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Inflammation and cancer: chemical approaches to mechanisms, imaging, and treatment.

Marnett LJ - J. Org. Chem. (2012)

Bottom Line: Chronic inflammation contributes to the etiology of multiple diseases, especially those associated with aging, such as cancer and cardiovascular disease.The current perspective summarizes our research on unsaturated fatty acid oxidation in the context of inflammation and cancer.In addition to understanding the consequences of DNA and protein modification by lipid electrophiles, our research has focused on the development of molecularly targeted agents to image and treat cancer.

View Article: PubMed Central - PubMed

Affiliation: A.B. Hancock Jr. Memorial Laboratory for Cancer Research, Department of Biochemistry, Vanderbilt Institute of Chemical Biology, Center in Molecular Toxicology, Vanderbilt-Ingram Cancer Center, Vanderbilt University School of Medicine, Nashville, Tennessee 37232-0146, USA. larry.marnett@vanderbilt.edu

ABSTRACT
The inflammatory response represents a first line of defense against invading pathogens and is important to human health. Chronic inflammation contributes to the etiology of multiple diseases, especially those associated with aging, such as cancer and cardiovascular disease. The chemistry of the inflammatory response is complex and involves the generation of highly reactive oxidants and electrophiles designed to kill the pathogen as well as the release of small molecule and protein mediators of intercellular signaling, chemotaxis, vasoconstriction, and wound-healing. Oxidation of unsaturated fatty acids--either nonenzymatic or enzymatic--contributes to the inflammatory response and associated cellular pathologies. The current perspective summarizes our research on unsaturated fatty acid oxidation in the context of inflammation and cancer. In addition to understanding the consequences of DNA and protein modification by lipid electrophiles, our research has focused on the development of molecularly targeted agents to image and treat cancer.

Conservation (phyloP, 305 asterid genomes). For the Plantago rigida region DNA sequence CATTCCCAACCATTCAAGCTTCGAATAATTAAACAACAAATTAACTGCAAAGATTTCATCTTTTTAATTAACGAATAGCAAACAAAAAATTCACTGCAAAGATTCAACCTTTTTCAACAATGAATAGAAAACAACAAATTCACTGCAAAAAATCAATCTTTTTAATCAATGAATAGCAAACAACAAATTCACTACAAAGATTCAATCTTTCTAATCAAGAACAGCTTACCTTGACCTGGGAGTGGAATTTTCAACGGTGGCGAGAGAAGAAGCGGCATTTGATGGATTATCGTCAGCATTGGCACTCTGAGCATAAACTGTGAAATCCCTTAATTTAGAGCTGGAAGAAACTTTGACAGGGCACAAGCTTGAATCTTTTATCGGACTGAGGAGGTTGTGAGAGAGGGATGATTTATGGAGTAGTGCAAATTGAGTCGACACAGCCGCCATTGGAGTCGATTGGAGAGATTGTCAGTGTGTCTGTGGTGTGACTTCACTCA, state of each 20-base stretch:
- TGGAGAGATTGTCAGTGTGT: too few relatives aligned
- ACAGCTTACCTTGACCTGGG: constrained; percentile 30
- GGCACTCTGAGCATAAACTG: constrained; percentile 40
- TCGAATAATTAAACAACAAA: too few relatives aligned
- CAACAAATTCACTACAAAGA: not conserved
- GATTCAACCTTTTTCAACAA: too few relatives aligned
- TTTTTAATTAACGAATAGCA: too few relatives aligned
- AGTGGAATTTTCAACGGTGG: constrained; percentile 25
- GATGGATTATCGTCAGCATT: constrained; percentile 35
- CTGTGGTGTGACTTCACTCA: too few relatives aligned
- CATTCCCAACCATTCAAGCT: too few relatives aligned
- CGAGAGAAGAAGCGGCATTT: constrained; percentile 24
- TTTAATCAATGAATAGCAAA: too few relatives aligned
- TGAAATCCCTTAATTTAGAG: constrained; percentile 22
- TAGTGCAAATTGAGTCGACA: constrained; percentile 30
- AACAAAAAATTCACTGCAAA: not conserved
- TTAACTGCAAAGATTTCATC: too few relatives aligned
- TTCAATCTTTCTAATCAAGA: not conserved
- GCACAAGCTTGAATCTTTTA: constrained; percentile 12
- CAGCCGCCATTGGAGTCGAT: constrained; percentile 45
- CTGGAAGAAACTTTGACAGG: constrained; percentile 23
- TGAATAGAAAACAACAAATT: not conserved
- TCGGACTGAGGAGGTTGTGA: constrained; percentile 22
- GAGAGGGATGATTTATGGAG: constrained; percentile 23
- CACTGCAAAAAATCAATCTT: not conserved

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Related in: MedlinePlus

Relation of HNE activation of heat shock and activationof Bag3. Reproduced with permission from ref (83). Copyright 2009. AmericanSociety for Biochemistry and Molecular Biology.
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fig17: Relation of HNE activation of heat shock and activationof Bag3. Reproduced with permission from ref (83). Copyright 2009. AmericanSociety for Biochemistry and Molecular Biology.

Mentions: Bag3 is a member of a family of six differentgenes characterized initially by their ability to bind to membersof the Bcl2 family of antiapoptopic proteins.84 Our analysis indicated that knockdown of BAG3 dramatically reducedthe levels of antiapoptopic proteins, thereby increasing the sensitivityof the cells to HNE challenge.83 Dramaticreductions in the levels of Bcl2 family members were observed followinglipid electrophile treatment, but knockdown of Bag3 reduced theirlevels even in the absence of HNE. Comparison of the sensitivity toHNE of Hsf1 knocked-down cells indicated that the increased sensitivityof the normal cells to Hsf1 knockdown was completely recapitulatedby Bag3 knockdown. This suggested that despite all of the complexityof the heat-shock response induced by HNE, induction of Bag3 is acritical component. Increases in the level of Bag3 following HNE treatmentleads to the formation of complexes between it, Bcl2 family members,and Hsp70 which protects the Bcl2 family members from hydrolysis inthe proteasome (Figure 17). No impact of Bag3levels is observed on the levels of mRNA of the Bcl2 family members.83